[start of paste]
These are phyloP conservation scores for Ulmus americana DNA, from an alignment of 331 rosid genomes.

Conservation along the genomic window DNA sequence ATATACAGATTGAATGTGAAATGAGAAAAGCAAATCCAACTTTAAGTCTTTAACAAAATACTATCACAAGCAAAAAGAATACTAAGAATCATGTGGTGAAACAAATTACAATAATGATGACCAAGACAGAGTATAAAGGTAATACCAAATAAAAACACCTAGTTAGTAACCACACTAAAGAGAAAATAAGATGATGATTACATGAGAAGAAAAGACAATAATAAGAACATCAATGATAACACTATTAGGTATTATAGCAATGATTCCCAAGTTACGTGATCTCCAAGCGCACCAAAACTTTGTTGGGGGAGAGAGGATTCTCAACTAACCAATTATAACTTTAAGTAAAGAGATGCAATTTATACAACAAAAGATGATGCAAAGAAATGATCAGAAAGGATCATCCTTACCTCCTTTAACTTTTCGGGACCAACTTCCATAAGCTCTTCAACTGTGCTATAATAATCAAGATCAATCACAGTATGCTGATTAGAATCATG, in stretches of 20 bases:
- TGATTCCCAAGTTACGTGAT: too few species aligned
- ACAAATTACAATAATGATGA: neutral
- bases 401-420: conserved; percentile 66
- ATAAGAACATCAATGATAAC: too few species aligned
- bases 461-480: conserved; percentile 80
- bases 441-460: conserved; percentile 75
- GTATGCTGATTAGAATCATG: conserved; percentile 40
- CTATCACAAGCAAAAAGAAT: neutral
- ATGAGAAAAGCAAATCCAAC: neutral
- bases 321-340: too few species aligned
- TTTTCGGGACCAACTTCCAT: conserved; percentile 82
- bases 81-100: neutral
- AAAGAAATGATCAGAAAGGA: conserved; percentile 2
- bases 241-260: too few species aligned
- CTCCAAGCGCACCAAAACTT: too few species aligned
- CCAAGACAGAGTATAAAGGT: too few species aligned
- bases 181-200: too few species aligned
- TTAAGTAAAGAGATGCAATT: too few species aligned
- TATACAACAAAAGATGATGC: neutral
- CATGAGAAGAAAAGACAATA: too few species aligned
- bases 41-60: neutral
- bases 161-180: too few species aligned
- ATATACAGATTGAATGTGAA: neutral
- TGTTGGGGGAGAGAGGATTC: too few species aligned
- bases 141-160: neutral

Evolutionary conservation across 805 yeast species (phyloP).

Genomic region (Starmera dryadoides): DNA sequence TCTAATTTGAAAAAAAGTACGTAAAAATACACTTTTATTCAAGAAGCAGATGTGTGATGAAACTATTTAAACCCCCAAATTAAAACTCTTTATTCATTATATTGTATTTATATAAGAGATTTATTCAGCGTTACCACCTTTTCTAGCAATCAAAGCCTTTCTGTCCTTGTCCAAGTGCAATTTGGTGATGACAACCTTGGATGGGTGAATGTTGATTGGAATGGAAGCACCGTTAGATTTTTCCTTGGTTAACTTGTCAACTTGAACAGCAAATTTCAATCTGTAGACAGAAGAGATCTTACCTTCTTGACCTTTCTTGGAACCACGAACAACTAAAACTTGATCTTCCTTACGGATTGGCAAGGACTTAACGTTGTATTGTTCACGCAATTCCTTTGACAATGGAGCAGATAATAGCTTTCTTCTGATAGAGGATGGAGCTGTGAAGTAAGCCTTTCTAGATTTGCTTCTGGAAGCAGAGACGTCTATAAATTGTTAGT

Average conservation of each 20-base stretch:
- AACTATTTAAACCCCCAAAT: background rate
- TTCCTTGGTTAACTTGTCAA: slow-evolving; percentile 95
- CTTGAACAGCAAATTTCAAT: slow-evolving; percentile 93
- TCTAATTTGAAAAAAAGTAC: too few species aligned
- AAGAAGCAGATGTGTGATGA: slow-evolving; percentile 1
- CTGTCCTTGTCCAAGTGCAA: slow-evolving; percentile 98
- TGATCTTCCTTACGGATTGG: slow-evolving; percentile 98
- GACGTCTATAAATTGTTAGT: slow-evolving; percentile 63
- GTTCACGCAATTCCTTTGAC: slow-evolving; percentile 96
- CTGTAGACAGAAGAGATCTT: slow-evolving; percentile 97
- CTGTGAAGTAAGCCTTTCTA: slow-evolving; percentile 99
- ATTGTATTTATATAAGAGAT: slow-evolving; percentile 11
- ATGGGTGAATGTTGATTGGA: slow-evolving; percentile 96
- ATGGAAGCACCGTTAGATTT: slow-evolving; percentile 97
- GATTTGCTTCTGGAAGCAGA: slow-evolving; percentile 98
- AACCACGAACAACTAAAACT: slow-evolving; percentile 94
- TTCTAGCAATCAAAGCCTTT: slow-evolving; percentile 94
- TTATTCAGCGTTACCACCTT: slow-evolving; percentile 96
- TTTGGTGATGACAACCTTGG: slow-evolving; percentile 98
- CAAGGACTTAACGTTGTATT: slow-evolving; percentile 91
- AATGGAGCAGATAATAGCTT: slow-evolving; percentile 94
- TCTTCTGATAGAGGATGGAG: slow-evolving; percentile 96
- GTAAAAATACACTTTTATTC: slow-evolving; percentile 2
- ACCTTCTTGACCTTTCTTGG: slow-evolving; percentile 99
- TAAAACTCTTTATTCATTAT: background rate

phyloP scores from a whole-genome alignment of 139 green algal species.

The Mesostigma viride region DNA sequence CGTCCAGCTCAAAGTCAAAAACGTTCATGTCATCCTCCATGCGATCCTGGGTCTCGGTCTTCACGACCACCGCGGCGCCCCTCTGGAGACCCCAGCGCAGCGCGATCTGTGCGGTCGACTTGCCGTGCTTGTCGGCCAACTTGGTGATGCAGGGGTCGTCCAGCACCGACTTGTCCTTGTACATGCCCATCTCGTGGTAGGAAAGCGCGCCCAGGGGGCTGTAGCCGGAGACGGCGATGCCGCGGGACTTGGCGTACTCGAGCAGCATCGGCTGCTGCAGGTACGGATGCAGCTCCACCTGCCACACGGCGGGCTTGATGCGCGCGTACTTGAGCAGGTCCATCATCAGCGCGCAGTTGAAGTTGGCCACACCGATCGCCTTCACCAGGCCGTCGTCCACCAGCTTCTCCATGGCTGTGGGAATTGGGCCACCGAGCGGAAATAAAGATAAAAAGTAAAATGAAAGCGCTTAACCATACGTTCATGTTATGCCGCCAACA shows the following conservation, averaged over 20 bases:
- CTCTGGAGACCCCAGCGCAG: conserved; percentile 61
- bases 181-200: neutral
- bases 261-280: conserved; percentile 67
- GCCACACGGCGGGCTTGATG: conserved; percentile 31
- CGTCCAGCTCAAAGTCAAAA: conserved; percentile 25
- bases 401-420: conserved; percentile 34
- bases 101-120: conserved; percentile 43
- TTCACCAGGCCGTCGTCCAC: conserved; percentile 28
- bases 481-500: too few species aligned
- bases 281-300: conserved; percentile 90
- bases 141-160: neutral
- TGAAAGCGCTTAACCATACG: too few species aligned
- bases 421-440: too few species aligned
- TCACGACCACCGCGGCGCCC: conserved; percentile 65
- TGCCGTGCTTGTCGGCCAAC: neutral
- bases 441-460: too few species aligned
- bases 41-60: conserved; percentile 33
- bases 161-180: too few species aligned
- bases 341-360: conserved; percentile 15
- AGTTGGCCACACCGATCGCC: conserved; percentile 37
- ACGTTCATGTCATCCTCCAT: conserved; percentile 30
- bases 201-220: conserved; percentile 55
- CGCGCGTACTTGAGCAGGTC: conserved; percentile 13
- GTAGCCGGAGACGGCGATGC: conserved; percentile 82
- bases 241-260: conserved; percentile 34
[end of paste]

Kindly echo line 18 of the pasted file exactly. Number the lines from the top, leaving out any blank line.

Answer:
- CCAAGACAGAGTATAAAGGT: too few species aligned